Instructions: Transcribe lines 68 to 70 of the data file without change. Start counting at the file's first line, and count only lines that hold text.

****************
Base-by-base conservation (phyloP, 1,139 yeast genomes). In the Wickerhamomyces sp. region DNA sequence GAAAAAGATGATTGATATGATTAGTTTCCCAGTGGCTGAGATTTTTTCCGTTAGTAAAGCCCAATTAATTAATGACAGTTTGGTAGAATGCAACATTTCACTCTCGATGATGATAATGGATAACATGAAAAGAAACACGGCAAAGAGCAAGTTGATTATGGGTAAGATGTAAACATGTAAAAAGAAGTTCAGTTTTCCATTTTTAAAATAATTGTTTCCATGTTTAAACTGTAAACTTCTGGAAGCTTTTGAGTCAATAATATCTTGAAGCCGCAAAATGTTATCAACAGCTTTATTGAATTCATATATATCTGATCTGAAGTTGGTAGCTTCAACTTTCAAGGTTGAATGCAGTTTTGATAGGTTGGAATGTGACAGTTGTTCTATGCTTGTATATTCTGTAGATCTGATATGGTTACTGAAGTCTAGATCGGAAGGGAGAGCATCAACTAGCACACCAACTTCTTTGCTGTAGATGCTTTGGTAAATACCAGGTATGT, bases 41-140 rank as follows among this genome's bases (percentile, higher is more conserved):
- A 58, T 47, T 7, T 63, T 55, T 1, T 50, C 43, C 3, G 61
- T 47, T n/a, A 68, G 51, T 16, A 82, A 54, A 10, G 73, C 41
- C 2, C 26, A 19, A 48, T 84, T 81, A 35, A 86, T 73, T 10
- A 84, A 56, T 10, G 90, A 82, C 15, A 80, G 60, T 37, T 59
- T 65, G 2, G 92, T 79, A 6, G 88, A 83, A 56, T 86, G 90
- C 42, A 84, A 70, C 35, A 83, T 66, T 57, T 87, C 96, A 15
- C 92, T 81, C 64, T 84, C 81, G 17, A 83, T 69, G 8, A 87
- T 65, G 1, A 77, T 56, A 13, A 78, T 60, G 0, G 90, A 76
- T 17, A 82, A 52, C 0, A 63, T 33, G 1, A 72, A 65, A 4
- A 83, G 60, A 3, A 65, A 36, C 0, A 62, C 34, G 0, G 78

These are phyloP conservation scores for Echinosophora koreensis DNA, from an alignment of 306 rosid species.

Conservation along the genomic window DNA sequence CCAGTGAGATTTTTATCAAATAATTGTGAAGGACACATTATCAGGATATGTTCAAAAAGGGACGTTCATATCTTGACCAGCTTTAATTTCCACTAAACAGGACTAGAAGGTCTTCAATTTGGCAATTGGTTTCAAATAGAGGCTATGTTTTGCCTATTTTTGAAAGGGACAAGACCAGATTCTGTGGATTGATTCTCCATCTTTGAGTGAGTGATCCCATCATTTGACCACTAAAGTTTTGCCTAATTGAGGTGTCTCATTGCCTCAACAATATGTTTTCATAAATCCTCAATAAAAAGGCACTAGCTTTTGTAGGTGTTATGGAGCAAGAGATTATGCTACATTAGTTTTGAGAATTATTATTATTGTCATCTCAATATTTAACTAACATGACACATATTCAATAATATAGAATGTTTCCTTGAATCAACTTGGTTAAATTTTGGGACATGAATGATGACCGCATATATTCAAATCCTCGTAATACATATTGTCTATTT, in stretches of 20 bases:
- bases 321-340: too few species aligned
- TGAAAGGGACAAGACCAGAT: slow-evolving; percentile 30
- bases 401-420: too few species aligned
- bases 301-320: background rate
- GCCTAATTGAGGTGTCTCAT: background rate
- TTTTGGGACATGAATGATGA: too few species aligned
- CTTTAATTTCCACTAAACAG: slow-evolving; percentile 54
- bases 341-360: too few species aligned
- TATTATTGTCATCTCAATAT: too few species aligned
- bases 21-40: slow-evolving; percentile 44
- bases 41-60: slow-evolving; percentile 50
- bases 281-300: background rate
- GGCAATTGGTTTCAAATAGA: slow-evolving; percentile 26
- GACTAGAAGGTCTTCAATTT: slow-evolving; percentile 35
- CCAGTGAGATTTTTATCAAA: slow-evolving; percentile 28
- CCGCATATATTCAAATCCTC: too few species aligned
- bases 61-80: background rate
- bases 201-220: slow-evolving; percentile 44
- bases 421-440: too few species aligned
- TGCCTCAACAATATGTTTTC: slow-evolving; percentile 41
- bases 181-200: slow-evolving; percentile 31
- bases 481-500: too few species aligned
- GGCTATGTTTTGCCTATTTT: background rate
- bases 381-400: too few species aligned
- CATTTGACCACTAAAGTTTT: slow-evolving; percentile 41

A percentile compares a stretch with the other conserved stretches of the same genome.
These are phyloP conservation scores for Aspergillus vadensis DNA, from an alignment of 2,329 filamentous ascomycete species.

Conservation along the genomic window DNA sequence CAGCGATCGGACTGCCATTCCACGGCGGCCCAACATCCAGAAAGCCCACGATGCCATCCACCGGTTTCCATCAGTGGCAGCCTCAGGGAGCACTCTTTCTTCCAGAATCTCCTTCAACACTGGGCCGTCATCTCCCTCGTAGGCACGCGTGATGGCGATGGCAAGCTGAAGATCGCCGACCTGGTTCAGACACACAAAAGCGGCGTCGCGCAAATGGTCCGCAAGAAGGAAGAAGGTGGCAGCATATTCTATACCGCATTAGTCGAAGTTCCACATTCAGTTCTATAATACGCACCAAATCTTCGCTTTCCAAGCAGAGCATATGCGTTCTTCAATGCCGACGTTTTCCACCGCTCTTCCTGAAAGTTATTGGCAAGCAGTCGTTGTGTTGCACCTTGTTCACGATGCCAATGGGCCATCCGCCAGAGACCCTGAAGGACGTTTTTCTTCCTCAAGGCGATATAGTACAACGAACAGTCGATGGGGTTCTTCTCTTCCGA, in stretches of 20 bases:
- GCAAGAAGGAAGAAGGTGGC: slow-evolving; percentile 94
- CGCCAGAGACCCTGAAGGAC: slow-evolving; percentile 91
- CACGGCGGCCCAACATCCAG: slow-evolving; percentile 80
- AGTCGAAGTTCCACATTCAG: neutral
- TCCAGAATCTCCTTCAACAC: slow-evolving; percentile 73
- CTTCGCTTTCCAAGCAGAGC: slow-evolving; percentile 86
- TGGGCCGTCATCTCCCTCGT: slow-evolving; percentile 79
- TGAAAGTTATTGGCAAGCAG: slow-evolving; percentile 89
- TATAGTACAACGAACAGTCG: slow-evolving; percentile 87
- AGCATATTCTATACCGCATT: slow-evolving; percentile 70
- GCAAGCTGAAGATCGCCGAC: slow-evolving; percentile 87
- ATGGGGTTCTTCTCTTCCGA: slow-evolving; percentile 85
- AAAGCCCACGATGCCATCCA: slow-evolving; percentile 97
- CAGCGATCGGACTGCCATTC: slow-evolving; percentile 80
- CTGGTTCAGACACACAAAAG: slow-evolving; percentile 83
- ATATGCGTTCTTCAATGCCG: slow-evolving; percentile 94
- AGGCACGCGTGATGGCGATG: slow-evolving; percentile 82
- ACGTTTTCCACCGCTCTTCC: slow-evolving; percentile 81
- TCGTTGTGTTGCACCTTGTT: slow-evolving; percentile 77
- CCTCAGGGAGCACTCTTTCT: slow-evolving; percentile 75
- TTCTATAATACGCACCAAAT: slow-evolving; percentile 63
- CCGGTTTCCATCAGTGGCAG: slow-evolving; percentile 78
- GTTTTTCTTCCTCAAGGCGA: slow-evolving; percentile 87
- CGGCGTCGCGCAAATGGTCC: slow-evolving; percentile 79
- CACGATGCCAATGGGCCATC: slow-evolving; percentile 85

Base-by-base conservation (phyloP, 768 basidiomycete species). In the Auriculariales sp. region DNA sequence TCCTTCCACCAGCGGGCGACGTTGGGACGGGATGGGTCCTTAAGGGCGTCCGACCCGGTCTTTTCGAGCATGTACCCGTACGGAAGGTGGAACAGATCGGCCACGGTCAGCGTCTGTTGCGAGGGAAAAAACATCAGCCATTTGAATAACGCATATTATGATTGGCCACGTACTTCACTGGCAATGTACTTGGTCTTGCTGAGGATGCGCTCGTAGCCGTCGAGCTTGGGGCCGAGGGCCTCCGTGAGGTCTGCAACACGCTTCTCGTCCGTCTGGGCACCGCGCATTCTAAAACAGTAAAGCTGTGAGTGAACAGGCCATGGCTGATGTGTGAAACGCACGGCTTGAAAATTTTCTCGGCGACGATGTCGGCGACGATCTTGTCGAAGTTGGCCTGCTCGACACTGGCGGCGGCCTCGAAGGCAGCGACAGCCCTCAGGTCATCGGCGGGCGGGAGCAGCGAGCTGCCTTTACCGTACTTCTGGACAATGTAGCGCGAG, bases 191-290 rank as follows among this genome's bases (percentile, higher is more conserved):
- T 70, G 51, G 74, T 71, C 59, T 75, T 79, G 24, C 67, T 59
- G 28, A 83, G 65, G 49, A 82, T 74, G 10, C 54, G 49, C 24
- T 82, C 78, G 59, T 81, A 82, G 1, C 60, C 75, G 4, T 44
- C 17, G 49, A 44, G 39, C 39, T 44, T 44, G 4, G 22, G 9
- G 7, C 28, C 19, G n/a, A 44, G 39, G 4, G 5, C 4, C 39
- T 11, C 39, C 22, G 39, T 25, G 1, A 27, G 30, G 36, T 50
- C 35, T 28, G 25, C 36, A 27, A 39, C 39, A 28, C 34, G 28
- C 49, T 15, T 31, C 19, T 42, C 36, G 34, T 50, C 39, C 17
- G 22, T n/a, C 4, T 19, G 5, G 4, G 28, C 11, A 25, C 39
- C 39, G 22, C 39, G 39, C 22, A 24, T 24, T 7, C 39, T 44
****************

- T 70, G 51, G 74, T 71, C 59, T 75, T 79, G 24, C 67, T 59
- G 28, A 83, G 65, G 49, A 82, T 74, G 10, C 54, G 49, C 24
- T 82, C 78, G 59, T 81, A 82, G 1, C 60, C 75, G 4, T 44